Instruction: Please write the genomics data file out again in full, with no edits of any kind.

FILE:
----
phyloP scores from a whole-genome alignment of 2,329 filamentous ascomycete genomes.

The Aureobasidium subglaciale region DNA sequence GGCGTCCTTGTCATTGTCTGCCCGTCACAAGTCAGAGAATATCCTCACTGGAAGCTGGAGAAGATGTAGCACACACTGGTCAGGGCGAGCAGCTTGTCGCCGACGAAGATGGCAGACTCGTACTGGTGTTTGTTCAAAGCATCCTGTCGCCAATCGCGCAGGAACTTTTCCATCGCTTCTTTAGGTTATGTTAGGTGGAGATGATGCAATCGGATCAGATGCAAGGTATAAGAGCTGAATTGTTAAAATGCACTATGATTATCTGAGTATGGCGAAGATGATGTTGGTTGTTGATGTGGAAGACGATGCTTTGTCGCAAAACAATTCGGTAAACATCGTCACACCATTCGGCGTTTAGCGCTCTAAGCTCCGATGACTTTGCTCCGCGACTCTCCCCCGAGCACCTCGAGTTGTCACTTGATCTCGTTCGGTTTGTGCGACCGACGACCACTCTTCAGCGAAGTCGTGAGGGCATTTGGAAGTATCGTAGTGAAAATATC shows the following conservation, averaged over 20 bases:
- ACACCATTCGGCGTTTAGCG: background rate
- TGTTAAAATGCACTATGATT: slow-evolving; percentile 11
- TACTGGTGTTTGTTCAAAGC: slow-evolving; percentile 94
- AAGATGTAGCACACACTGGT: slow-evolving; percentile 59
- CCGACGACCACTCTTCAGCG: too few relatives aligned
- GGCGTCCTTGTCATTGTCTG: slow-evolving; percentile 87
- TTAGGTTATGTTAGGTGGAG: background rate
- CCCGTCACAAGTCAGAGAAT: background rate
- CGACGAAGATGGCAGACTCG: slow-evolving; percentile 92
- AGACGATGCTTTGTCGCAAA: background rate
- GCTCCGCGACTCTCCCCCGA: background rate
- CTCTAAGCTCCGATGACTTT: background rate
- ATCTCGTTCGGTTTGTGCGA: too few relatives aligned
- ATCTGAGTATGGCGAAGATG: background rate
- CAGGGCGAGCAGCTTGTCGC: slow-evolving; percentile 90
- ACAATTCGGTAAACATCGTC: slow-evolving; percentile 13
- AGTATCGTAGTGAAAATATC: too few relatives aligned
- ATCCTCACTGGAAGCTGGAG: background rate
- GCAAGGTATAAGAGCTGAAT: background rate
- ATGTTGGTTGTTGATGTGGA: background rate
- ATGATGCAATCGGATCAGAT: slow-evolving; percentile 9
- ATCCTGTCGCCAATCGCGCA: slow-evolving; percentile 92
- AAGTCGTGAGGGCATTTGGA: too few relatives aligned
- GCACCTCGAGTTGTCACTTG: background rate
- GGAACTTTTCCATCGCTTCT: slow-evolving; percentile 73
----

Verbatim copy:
phyloP scores from a whole-genome alignment of 2,329 filamentous ascomycete genomes.

The Aureobasidium subglaciale region DNA sequence GGCGTCCTTGTCATTGTCTGCCCGTCACAAGTCAGAGAATATCCTCACTGGAAGCTGGAGAAGATGTAGCACACACTGGTCAGGGCGAGCAGCTTGTCGCCGACGAAGATGGCAGACTCGTACTGGTGTTTGTTCAAAGCATCCTGTCGCCAATCGCGCAGGAACTTTTCCATCGCTTCTTTAGGTTATGTTAGGTGGAGATGATGCAATCGGATCAGATGCAAGGTATAAGAGCTGAATTGTTAAAATGCACTATGATTATCTGAGTATGGCGAAGATGATGTTGGTTGTTGATGTGGAAGACGATGCTTTGTCGCAAAACAATTCGGTAAACATCGTCACACCATTCGGCGTTTAGCGCTCTAAGCTCCGATGACTTTGCTCCGCGACTCTCCCCCGAGCACCTCGAGTTGTCACTTGATCTCGTTCGGTTTGTGCGACCGACGACCACTCTTCAGCGAAGTCGTGAGGGCATTTGGAAGTATCGTAGTGAAAATATC shows the following conservation, averaged over 20 bases:
- ACACCATTCGGCGTTTAGCG: background rate
- TGTTAAAATGCACTATGATT: slow-evolving; percentile 11
- TACTGGTGTTTGTTCAAAGC: slow-evolving; percentile 94
- AAGATGTAGCACACACTGGT: slow-evolving; percentile 59
- CCGACGACCACTCTTCAGCG: too few relatives aligned
- GGCGTCCTTGTCATTGTCTG: slow-evolving; percentile 87
- TTAGGTTATGTTAGGTGGAG: background rate
- CCCGTCACAAGTCAGAGAAT: background rate
- CGACGAAGATGGCAGACTCG: slow-evolving; percentile 92
- AGACGATGCTTTGTCGCAAA: background rate
- GCTCCGCGACTCTCCCCCGA: background rate
- CTCTAAGCTCCGATGACTTT: background rate
- ATCTCGTTCGGTTTGTGCGA: too few relatives aligned
- ATCTGAGTATGGCGAAGATG: background rate
- CAGGGCGAGCAGCTTGTCGC: slow-evolving; percentile 90
- ACAATTCGGTAAACATCGTC: slow-evolving; percentile 13
- AGTATCGTAGTGAAAATATC: too few relatives aligned
- ATCCTCACTGGAAGCTGGAG: background rate
- GCAAGGTATAAGAGCTGAAT: background rate
- ATGTTGGTTGTTGATGTGGA: background rate
- ATGATGCAATCGGATCAGAT: slow-evolving; percentile 9
- ATCCTGTCGCCAATCGCGCA: slow-evolving; percentile 92
- AAGTCGTGAGGGCATTTGGA: too few relatives aligned
- GCACCTCGAGTTGTCACTTG: background rate
- GGAACTTTTCCATCGCTTCT: slow-evolving; percentile 73